Report: TSMC is considering building a second 2nm fabrication facility in Taiwan


September 24 – The Taiwanese Semiconductor Manufacturing Company (TSMC) is contemplating opening a second 2nm fabrication facility, reports DigiTimes. Last month, the contract chipmaker reportedly began establishing its first 2nm production complex in its home region.

In addition, the firm plans to expand its backend manufacturing capability by building two state-of-the-art packaging centers.

Details on TSMC’s New Next-Generation Expansion Plans

Mark Liu, TSMC’s chairman, told DigiTimes his company is considering expanding its next-generation fabrication capability to meet future demand. Specifically, the firm is mulling over launching a 2nm fab in central Taiwan.

The executive’s statements indicate the foundry has incredible confidence in its research and development capabilities. At present, the firm is mass-producing 5nm integrated circuits (ICs). The manufacturer is also finalizing its 3nm node process, which it will utilize at volume in 2023.

However, Liu’s statement indicates sub-5nm work is promising enough to justify the costs associated with building two leading-edge foundries. That said, he has not committed to building a second advanced foundry because he is unsure about the technology’s appeal.

While the electronic component industry hungers for iterative wafer improvements, the concept of 2nm wafers still seems jarringly futuristic. Given that the company is at least one generation ahead of the rest of the sector, it can afford to pump the brakes a little.

Why TSMC is Increasing its Chipset Packing Capability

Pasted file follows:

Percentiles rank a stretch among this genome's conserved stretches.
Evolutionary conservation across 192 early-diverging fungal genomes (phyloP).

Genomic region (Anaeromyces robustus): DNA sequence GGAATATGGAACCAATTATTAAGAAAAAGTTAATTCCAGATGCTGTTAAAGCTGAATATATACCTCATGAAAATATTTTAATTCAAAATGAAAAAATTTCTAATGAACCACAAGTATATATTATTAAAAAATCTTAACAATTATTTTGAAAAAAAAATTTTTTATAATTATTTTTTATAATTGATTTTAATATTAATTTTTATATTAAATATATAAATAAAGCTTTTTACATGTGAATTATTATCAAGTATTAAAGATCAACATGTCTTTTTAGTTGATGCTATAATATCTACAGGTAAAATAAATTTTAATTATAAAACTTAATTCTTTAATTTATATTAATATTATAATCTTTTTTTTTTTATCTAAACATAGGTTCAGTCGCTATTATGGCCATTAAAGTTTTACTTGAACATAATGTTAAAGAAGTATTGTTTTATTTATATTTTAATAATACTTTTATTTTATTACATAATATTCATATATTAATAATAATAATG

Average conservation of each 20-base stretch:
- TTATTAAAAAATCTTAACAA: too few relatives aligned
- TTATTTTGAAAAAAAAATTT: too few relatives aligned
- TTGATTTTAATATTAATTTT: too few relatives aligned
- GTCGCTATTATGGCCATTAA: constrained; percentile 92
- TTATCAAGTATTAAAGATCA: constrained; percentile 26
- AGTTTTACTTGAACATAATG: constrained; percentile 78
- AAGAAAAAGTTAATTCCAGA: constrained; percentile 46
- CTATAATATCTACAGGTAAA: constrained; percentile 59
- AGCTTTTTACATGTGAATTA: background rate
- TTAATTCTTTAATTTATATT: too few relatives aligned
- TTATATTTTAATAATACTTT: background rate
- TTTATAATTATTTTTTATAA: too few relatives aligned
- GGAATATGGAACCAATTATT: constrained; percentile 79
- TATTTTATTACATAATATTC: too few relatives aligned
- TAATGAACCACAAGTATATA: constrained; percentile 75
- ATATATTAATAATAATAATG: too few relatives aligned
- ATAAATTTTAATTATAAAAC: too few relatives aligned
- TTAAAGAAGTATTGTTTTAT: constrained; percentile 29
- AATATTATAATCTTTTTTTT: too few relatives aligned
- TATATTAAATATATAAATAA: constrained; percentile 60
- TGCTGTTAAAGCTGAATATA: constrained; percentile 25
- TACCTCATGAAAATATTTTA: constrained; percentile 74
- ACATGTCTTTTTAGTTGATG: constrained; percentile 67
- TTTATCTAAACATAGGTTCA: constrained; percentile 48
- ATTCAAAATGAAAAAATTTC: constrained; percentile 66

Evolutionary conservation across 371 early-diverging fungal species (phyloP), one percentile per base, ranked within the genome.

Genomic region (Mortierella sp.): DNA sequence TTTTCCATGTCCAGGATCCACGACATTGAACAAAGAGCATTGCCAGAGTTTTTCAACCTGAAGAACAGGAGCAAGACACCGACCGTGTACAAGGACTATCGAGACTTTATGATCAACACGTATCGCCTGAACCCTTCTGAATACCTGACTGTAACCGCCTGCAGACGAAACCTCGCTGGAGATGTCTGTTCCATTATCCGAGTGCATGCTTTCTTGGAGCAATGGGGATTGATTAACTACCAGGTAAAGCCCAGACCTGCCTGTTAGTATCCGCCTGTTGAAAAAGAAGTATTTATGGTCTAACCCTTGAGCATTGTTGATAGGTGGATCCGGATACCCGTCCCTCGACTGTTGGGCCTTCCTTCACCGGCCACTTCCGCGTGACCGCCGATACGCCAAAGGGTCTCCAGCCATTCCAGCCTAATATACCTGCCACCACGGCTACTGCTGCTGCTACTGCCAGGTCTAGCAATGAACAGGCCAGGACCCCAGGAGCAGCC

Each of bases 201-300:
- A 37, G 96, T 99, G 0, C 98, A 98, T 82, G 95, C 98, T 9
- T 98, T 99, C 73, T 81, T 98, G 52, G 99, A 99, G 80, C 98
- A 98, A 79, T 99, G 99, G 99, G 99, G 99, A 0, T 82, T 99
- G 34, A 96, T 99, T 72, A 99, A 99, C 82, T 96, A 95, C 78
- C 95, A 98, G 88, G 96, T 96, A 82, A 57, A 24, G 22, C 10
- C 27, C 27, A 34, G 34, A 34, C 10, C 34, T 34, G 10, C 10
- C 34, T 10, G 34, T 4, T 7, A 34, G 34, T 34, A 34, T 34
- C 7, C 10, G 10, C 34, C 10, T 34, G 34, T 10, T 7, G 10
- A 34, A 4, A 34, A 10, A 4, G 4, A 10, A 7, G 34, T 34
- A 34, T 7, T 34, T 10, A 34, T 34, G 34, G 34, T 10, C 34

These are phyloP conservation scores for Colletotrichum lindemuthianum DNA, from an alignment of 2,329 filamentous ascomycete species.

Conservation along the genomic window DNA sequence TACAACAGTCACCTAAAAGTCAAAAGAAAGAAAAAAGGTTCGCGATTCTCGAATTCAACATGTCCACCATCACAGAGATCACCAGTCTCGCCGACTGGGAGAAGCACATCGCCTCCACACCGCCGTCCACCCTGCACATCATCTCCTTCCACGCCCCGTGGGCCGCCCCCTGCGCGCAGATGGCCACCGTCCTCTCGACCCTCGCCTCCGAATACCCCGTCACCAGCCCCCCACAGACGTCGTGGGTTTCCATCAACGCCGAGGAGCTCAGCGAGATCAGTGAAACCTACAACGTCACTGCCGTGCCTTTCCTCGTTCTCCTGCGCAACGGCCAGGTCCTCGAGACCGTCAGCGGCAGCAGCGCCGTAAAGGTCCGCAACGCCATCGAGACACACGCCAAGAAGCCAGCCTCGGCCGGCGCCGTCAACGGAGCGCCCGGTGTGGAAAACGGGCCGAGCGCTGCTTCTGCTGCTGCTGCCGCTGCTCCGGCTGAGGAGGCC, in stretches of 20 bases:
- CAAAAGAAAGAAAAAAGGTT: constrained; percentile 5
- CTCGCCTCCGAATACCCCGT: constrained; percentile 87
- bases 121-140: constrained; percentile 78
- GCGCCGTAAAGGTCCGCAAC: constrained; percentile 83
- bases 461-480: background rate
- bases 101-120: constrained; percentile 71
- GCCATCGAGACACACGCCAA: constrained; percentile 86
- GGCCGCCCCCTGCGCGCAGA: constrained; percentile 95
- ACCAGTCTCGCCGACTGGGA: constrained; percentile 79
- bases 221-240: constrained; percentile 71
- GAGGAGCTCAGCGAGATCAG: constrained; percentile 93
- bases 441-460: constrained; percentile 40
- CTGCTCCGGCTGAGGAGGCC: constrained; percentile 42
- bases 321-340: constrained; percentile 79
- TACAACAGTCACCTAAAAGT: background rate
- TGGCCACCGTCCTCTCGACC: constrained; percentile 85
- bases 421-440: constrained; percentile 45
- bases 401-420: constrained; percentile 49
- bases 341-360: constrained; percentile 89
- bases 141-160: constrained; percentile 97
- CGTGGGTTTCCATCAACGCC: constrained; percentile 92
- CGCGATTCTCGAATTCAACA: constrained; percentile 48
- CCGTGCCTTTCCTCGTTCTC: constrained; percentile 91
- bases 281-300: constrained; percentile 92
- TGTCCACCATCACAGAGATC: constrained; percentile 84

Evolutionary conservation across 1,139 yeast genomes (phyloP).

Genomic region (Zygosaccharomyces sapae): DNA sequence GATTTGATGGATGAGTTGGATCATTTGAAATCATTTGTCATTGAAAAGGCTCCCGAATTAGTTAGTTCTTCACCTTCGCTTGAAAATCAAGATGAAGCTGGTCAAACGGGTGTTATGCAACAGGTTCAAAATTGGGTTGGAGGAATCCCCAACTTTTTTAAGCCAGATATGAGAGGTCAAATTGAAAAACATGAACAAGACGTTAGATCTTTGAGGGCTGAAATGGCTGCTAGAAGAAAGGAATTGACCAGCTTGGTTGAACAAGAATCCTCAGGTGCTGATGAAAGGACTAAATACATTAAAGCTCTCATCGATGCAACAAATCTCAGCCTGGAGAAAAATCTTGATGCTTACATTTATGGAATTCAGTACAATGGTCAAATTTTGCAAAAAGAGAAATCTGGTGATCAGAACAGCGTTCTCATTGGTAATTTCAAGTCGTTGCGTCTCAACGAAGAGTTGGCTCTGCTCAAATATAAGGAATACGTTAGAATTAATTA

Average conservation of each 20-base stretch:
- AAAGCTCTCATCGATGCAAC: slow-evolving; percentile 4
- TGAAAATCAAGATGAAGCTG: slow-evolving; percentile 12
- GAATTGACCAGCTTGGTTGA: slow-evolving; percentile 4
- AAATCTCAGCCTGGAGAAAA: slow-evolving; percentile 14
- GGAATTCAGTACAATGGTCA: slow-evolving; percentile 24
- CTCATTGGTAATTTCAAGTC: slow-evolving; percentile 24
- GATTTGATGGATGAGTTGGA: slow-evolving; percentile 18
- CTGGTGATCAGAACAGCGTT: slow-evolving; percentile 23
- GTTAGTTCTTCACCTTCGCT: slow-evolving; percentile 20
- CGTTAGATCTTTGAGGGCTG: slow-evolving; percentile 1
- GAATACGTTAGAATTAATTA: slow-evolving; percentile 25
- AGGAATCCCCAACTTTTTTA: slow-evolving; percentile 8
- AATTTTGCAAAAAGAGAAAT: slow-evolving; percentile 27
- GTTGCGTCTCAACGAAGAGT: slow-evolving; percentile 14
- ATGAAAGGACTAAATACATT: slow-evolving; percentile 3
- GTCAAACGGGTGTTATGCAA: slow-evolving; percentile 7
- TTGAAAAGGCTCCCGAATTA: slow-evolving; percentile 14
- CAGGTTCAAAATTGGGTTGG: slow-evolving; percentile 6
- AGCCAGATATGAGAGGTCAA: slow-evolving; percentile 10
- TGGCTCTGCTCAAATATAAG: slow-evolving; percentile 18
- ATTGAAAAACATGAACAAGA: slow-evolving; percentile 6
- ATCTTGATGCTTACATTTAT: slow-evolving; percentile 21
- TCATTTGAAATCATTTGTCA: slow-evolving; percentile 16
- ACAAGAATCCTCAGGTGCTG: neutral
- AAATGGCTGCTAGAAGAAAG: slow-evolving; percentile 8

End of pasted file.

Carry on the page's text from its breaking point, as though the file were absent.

According to DigiTimes, TSMC also plans to establish two new 3D Fabric stacking and packaging facilities between 2021 and 2022. As opposed to a second 2nm plant, this production capacity expansion seems much more reasonable.

The firm developed its 3D Fabric platform to give its clients the ability to fine-tune their semiconductor designs. Instead of crafting layouts for large die, the technology lets customers make refinements at the mini chip level. That backend access can be hugely useful for cloud computing, artificial intelligence, self-driving vehicles, and smartphone chipmakers.

As the corporation is handling chip production for Tesla’s Autopilot processors and Apple’s Silicon lineup, it is wise to offer added workload support.

Once its new packaging facilities are online, TSMC will be one of the industry’s most comprehensive contract manufacturers in addition to its most advanced. The company’s efforts to pursue a holistic expansion strategy will likely ensure it will not face future demand issues.


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